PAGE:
Since the beginning of The Boys in 2006, readers have had plenty of questions about Butcher. They’re about to get answers. Arriving in July, The Boys: Butcher, Baker, Candlestickmaker delves into the background of the team’s leader. We caught up with creator/writer Garth Ennis for a look at Butcher’s motivations and a final roadmap for the end of The Boys.
Newsarama: You’ve been working on The Boys for several years at this point. How soon in the process did you know that you required the branching stories of Herogasm, Highland Laddie and Butcher to take place outside the confines of the regular series? Was that always part of your plan, or did it become necessary to divide the tales in those ways due to issues of pacing, etc? What kind of impact would it have had to tell these stories in the main title, rather than in their own minis?
Garth Ennis: Butcher's story was planned from the beginning, the other two developed as things went along. Doing them in the monthly would make it 90 issues long, and I was keen to keep the story moving at a certain pace.
Nrama: From the beginning, readers could appreciate that Butcher had (at least) vaguely sinister qualities. Over time, he’s become more manipulative, yet still maintains reader sympathy. Has that balance been difficult to maintain, and do you expect readers to feel more of one way than another after the mini?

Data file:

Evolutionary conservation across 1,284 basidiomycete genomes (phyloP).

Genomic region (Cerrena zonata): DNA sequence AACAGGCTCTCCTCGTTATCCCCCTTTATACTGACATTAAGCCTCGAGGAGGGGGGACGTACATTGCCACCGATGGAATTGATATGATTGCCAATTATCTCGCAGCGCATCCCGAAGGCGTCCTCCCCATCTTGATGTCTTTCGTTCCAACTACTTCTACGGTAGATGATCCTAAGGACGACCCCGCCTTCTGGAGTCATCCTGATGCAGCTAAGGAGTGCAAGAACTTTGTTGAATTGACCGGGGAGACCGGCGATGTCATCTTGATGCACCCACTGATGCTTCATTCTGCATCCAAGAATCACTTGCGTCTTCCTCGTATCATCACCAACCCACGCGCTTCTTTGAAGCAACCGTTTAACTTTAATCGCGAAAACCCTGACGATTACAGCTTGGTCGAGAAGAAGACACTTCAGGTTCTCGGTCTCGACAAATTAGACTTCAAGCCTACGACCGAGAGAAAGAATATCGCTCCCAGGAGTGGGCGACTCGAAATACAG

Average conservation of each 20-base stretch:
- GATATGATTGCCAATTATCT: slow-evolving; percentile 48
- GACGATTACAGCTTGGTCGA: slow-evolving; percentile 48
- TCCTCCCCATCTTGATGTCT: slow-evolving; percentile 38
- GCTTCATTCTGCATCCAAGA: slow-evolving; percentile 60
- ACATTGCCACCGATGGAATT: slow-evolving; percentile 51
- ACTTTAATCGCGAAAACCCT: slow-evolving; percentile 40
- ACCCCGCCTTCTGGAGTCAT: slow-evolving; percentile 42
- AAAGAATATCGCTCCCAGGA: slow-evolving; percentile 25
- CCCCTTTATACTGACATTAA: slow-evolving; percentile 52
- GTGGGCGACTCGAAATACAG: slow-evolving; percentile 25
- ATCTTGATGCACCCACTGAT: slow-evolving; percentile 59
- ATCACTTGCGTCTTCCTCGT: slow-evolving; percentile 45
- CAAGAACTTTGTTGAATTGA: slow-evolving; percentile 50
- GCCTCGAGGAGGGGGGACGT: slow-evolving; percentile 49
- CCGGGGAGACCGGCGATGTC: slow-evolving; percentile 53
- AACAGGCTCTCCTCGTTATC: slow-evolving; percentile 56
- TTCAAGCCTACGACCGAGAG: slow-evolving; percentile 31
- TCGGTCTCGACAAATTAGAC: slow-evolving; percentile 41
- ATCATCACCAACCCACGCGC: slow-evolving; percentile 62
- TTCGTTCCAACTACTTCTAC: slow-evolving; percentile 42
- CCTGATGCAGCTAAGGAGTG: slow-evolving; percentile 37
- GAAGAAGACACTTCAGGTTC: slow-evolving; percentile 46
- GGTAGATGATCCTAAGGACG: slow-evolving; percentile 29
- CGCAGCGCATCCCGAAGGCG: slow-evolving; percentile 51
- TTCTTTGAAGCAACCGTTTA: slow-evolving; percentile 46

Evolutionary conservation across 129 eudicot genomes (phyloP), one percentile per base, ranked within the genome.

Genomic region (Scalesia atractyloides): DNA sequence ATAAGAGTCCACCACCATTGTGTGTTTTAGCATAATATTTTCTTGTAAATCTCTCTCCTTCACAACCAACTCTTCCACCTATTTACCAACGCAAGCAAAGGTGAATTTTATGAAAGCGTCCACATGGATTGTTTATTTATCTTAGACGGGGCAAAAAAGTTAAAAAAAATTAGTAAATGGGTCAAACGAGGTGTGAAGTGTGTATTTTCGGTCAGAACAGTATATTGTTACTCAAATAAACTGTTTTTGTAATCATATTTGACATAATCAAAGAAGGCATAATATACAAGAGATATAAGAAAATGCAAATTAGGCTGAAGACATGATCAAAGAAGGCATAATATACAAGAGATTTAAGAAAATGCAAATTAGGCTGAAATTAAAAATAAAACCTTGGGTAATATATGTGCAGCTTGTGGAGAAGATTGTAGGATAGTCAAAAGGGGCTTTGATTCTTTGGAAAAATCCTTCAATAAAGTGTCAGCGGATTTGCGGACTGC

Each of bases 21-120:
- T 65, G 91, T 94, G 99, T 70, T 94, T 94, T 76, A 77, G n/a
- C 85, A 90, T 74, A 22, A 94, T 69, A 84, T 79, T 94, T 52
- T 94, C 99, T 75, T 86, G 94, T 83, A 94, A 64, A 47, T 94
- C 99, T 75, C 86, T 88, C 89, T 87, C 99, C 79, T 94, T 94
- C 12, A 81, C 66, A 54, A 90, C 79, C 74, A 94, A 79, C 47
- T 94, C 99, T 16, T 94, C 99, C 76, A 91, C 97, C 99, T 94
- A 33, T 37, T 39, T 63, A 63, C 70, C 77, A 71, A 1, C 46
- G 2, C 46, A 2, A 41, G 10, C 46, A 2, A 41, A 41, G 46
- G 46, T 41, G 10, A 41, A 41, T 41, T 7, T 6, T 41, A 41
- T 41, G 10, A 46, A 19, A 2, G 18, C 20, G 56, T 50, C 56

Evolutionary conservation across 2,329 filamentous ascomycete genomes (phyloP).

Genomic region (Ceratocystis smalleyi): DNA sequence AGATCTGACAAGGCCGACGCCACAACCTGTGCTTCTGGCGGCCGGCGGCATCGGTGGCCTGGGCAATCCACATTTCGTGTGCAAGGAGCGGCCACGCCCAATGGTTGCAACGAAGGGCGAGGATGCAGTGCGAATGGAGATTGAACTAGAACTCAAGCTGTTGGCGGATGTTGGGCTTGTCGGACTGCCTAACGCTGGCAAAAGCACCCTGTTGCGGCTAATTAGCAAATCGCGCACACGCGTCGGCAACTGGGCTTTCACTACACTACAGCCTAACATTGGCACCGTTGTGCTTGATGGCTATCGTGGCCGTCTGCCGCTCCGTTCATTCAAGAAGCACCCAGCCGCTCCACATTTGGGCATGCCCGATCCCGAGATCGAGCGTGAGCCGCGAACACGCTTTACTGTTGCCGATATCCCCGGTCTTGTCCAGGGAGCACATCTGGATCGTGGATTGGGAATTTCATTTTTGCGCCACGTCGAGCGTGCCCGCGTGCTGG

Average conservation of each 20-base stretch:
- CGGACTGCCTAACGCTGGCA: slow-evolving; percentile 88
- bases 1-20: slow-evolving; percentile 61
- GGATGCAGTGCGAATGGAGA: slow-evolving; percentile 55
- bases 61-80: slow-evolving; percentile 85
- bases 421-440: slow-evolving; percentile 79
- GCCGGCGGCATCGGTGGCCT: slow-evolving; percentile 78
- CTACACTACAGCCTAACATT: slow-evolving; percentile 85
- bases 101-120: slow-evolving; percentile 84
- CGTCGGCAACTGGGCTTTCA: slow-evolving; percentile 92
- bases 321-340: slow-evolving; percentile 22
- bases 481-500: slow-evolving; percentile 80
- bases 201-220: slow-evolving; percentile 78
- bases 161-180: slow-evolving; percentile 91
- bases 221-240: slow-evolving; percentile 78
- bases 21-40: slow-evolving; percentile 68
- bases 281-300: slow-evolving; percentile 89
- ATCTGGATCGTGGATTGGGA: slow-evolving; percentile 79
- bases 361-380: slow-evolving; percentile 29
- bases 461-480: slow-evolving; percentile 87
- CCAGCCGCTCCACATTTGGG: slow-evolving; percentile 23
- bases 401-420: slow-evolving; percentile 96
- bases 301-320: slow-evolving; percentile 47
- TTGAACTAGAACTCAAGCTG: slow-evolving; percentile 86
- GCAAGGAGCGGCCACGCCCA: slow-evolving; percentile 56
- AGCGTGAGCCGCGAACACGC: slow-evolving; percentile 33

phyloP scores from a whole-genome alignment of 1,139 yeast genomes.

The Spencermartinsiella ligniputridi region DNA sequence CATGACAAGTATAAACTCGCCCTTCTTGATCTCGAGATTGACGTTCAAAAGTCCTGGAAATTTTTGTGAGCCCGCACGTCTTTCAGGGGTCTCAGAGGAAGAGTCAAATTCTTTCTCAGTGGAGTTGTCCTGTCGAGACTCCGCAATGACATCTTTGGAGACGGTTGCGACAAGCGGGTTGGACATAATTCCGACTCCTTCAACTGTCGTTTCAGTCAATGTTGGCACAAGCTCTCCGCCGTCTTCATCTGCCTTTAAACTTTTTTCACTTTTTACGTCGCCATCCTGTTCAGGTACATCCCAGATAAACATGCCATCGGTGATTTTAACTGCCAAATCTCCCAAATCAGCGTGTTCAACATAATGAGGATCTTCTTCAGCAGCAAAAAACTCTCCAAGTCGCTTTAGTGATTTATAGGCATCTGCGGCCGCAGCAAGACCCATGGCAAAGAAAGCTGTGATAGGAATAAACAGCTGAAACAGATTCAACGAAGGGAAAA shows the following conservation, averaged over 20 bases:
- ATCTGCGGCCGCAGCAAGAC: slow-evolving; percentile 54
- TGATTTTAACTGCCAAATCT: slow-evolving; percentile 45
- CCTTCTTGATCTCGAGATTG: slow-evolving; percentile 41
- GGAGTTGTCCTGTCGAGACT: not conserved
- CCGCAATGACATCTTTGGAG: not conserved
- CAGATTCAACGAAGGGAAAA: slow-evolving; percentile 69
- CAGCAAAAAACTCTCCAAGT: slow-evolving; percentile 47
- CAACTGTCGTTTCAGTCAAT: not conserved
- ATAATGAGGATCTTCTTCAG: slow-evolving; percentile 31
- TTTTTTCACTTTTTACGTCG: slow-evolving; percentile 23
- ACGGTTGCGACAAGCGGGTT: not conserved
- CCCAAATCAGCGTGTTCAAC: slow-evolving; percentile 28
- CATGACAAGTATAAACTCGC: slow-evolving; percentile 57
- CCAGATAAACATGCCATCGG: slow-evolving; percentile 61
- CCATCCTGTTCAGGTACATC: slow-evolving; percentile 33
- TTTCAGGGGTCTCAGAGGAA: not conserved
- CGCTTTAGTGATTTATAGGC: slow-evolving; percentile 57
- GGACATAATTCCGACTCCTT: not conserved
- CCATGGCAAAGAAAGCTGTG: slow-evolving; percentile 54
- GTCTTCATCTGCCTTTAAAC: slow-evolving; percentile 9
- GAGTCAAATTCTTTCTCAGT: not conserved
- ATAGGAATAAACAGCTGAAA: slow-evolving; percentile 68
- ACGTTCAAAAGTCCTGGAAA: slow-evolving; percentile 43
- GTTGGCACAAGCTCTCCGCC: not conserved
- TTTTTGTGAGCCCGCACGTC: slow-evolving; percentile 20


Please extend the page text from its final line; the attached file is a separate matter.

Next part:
Ennis: I expect they'll probably feel more or less the same- sympathetic but extremely wary. The mini will certainly provide a lot more answers; they'll know how the man got the way he is.
Nrama: Perhaps this dovetails with the first question, but why tell Butcher’s story NOW? What about this moment in the overall story of The Boys makes it necessary to pull back and witness the origin of Butcher?
Ennis: In about six months we'll see the beginning of the showdown between the Boys and the Seven, which of course means Butcher's own trail of vengeance reaching its conclusion. So the time was obviously ripe to explain how that got started.
Nrama: It’s fair to say that most of your work has dealt with people of particularly driven personality. Between Jesse Custer, Tommy, Jennifer Blood, Frank Castle, Butcher and Hughie , you’ve spent a lot of time inside the heads of, for lack of a better phrase, “men on a mission”. What qualities make Butcher different than those other protagonists?
Ennis: I don't see Tommy Monaghan as particularly driven, he spent most of his time trying to avoid the hard decisions. Hughie's about as far from a man on a mission as it's possible to get; no matter how much he learns he can never commit, never make up his mind.
Butcher feeds off his own hatred, not unlike the Punisher- but whilst Frank is pretty much a living embodiment of human rage, Butcher tends to enjoy himself. He feeds his anger, stokes the fires, keeps things boiling steadily away until the time comes to unleash it. And he never loses his sense of humour.
Nrama: Breaking that down further, Hughie and Butcher seem very similar in terms of losses that they’ve experienced, but their methodology is frequently very different. Would Hughie ever be pushed far enough to reach some of the depths that Butcher has (such as when Butcher showed Hughie the video of what happened with Annie) or is Hughie, dare I say it, too heroic for that outcome?
Ennis: Keep reading.